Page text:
“The exhibition’s title is inspired by Edward Hicks' (1780 – 1849) series of paintings, Peaceable Kingdom, where the worlds of nature and humankind coexist symbolically in a peaceful idyll. Hicks’ vision was reverent and hopeful, but tempered with concern for the darker and destructive impulses of both animal and man. Rappleye’s drawings feature abundant and extraordinary groupings of animals, birds and plant life. There are no humans. Birds and animals are combined into new, unfamiliar creatures.”
These renderings on paper have been masterfully executed and most of them left me staring into the detail for a long time trying to decipher the inner meaning behind a lot of the representational forms. Of course, having the artist there to walk you through a lot of the paintings would have helped immensely, but it does seem that Rappleye is obsessed with adding a blind owl and a large hairy rabbit in almost all his paintings. I guess the owl represents some sort of continuity in this post industrial landscape. I also did not understand why he did not include any humans in the supposed idyll of a peaceable kingdom if the reference to Ed Hicks is so strong. Strains of a post industrial Thoreau was also heard in my mind eye. All of these unanswered questions still did not stand in the way of his technique – a very original and striking artist whom I highly recommend. I have a funny feeling Chris Reiger would be interested in this sort of thing… I could be wrong here.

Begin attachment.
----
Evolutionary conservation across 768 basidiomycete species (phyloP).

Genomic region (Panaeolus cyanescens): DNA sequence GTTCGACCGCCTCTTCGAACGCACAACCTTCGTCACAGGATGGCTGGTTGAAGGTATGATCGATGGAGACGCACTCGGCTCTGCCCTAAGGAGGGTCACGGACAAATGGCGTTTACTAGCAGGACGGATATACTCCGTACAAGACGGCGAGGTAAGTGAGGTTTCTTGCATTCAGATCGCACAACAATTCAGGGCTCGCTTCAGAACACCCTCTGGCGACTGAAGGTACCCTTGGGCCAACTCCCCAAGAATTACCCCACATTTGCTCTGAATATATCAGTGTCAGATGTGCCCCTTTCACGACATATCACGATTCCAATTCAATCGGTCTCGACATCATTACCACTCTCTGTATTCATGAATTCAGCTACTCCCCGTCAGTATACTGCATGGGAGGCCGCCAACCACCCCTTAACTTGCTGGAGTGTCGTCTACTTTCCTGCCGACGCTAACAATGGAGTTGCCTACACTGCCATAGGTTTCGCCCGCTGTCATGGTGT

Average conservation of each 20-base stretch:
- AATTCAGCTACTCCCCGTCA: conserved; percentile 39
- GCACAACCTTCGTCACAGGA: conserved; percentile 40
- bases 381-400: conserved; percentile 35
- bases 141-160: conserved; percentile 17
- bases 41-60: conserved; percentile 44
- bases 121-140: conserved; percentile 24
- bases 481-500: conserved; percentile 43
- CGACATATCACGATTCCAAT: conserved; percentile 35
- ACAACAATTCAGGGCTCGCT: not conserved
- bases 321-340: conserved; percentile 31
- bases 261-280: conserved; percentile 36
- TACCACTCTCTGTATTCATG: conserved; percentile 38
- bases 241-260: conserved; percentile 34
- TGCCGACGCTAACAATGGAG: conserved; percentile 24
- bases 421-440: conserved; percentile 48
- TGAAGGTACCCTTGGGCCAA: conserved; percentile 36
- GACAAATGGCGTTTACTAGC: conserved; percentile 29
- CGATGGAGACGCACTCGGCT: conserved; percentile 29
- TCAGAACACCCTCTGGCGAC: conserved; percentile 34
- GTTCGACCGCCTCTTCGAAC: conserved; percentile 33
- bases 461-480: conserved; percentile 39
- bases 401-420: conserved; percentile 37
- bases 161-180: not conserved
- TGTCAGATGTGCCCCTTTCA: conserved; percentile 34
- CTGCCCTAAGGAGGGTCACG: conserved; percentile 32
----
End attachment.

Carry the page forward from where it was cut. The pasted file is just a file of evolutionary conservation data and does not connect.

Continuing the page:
“This is Jon Rappleye’s second exhibition at the gallery. His solo exhibition, Out of the Silent Planet, is on view at the Jersey City Museum, New Jersey, through August 12. Upcoming solo exhibitions include, Strange World, at the Salina Art Center, Salina, Kansas (fall 2007) and the Clough-Hanson Gallery, Memphis, Tennessee (early 2008).”
Finally I trekked up all the way to the western end of the island in Chelsea to get to Point of View gallery. I went there purely because I have an enduring interest in human faces and the photographer Matt Hoyle seems to have masterfully captured a whole host of them in various poses of striking emotive power. The name of the show is Icebergs and the name refers to a certain winter swim club where individual members gather at a designated time in the winter to what else – swim…
Matt has managed to masterfully photograph the members of this club in a early morning light with a natural frozen gleam that seem to permeate his HDR enhanced shots. Yes, that is right, I have a fair idea that he uses the techniques behind HDR photography.
On looking at these photos in the gallery, I believed that his reliance on HDR photography alone may not take him too far (look at some of the superlative images of HDR enhanced photography on Flickr and you will see what I mean). Of course, I was proved wrong when I went got back and decided to visit his website. It seems to be a treasure trove of narrative pieces waiting to be discovered. He does not disappoint.